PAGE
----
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by Jason Snell & Dan Moren

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By Dan Moren

Numbered days: Freelance accounting with Apple’s spreadsheet


Part of the challenge in going freelance over the last nine months or so has been keeping careful track of the projects I do, and making sure not only that I remember to send out invoices, but also that I get paid—hopefully, promptly.

I’ve tried out a few all-in-one solutions that have been recommended, including FreshBooks and Billings Pro, and while they’re almost all perfectly fine, they’re also generally far too much for my needs. I deal only with a few clients, and most of my work does not require time-tracking.

What I really wanted was a Mac app for simple databases, à la the late, lamented Bento. There are a couple of spiritual successors out there, including Records—still a bit too light on features for me—and Tap Forms Mac—much more powerful, but a little idiosyncratic for my tastes.

Well, as they say, if you want something done right, do it yourself.

Ultimately, the best solution for me—and I stress, for me—has proved to be Numbers, for a few reasons. Firstly, it’s already on all my Macs and iOS devices. Secondly, while it may not be on par with the likes of Excel, it is remarkably powerful. And thirdly, well, it’s pretty and has a pretty gradual learning curve.

Numbers Sheet
My freelance tracking sheet.

I figure some of what I’ve done in concocting my master freelance spreadsheet might be of interest, both to folks who have to track this kind of information, as well as other novice-to-intermediate Numbers users. (As a caveat, I’m hardly an expert on these subjects, so I’m sure there are more efficient or better solutions to some of these problems—this is simply the way I did it.)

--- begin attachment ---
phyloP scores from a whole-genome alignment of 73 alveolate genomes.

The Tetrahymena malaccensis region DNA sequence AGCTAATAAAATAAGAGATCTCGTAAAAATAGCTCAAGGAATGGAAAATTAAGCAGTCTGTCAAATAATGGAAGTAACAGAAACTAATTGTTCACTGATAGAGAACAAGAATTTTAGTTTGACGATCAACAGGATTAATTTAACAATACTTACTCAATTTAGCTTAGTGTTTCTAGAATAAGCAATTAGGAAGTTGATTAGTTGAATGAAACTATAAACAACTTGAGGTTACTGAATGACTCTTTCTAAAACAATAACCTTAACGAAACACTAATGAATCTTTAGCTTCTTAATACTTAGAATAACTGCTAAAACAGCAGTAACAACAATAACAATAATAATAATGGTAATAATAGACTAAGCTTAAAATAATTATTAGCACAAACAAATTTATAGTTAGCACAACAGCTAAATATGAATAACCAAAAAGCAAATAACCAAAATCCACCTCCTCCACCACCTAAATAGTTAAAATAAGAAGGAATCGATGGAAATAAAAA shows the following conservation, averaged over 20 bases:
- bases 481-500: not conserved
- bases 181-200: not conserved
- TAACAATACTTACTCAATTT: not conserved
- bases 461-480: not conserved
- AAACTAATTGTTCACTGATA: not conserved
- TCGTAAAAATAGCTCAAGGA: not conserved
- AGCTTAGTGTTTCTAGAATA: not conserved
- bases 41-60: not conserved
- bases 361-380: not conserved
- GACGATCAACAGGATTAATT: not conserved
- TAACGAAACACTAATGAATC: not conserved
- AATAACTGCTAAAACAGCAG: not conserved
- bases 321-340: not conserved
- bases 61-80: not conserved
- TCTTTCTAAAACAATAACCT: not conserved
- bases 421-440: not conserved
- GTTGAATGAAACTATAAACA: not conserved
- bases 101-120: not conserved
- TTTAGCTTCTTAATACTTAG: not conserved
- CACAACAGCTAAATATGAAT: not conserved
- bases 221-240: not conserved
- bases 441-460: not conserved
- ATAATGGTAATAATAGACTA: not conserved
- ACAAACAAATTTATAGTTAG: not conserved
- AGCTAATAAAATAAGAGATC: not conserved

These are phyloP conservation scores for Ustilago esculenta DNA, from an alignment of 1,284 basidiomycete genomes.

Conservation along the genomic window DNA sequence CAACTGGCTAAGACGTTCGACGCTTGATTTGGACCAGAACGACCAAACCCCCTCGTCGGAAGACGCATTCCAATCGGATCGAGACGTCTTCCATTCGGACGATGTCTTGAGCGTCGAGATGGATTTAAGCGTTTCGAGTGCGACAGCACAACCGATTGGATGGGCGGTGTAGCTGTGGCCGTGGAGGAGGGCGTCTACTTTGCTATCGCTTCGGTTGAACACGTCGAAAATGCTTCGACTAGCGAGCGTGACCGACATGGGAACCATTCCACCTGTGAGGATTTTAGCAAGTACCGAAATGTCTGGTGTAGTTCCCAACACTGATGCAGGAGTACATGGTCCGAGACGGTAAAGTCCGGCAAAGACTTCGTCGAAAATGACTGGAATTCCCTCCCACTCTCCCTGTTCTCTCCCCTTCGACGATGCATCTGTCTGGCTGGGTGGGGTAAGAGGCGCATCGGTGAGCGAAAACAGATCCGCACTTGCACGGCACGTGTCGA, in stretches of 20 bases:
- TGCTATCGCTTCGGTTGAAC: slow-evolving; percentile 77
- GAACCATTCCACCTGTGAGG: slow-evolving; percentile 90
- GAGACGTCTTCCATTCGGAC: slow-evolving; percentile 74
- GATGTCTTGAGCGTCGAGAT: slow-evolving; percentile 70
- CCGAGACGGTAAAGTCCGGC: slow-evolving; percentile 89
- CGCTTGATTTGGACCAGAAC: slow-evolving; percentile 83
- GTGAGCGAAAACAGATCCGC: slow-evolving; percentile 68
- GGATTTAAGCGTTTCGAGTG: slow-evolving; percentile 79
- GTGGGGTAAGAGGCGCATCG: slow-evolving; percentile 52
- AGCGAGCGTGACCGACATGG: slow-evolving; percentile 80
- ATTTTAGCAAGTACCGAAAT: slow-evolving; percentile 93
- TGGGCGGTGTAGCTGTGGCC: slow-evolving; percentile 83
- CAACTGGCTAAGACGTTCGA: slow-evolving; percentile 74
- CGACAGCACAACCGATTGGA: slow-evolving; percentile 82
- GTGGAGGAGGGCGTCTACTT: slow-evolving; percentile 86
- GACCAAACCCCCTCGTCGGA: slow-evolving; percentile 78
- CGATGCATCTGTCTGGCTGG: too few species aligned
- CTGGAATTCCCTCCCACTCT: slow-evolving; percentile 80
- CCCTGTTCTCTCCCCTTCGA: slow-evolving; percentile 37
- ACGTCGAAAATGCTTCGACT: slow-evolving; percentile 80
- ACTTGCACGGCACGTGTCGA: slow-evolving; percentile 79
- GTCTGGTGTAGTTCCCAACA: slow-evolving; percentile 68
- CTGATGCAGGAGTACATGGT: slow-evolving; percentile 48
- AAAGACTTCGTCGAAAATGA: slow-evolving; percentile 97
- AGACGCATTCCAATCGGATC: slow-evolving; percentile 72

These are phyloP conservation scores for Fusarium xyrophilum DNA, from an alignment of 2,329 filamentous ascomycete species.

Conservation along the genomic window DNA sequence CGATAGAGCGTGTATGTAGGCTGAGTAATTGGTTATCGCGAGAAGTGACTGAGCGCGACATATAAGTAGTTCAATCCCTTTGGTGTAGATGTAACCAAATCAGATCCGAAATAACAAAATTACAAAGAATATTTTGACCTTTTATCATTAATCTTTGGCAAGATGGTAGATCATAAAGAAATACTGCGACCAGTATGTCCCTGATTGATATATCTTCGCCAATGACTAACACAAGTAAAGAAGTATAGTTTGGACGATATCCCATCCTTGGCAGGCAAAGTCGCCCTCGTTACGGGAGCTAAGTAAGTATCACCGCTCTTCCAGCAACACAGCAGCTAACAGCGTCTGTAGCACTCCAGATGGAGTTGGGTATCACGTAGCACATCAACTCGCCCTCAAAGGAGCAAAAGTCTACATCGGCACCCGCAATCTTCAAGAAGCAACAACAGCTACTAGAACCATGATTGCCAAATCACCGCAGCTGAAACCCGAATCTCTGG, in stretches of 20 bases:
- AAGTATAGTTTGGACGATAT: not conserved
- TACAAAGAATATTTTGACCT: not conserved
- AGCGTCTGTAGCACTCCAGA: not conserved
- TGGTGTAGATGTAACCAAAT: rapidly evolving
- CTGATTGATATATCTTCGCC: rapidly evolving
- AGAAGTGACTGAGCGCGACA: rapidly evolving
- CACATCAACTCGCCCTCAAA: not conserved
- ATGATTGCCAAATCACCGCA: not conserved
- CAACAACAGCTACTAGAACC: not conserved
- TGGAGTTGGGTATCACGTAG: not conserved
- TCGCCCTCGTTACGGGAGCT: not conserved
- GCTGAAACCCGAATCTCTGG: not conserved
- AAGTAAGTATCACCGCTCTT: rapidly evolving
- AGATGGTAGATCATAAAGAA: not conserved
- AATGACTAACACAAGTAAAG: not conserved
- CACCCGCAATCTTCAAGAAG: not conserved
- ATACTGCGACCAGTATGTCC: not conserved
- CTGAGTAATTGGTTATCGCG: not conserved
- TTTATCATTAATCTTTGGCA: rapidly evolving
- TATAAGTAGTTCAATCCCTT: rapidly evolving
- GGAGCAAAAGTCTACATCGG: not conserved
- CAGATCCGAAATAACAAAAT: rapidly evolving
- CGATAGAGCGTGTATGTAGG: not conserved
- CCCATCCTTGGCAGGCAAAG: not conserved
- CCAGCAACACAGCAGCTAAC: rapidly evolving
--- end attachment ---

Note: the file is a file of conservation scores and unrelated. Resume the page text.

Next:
What have I wrought?

Here are a few of the techniques I used to up my spreadsheet game:

If statements: The payment status of my projects is perhaps the most important thing that I track and here a little logic goes a long way. I’ve got four status conditions: Unsubmitted, Unpaid, Paid, and Overdue.

While I could have entered and updated these statuses manually, I determined fairly simple rules by which they could be programmatically interpreted.

  • Whenever I start a new project, I enter a new item. Until I submit an invoice, the Date Submitted field remains blank, which Numbers knows means that project is Unsubmitted.
  • When I do submit an invoice, I add the date I did so in the spreadsheet, which flips the status to Unpaid.
  • When I receive payment, I check the respective checkbox in the Paid column, which flips the status to Paid.
  • Finally, if an item is Unpaid and it’s been 30 days since the submitted date, the status changes to Overdue.

Here’s the formula I use (with “C” being the Date Submitted column and F being my Paid column):


I can also use that to automatically track the total amount of outstanding payments—i.e. how much money I’m owed from clients—by creating a cell at the top of this sheet with this formula (Paid and Amount are column names):


Conditional Formatting

Conditional formatting: The status field is handy, but it’s not particularly glanceable. In order to make it easier to quickly skim my records, I decided to color code the status field. Green for Paid, yellow for Unpaid, orange for Unsubmitted, and red for Overdue.

Under Numbers’s Format inspector, you can click Conditional Highlighting to create rules that change a cell’s appearance depending on certain conditions. In this case I simply matched against the text of the statuses and changed the fill of the cells. Easy peasy.

Lookup: Anybody who’s spent time with a spreadsheet, whether it be Google Sheets or Microsoft Excel, knows the power of LOOKUP functions. Essentially these let you pull information from other cells, even if they’re on other sheets in the same document.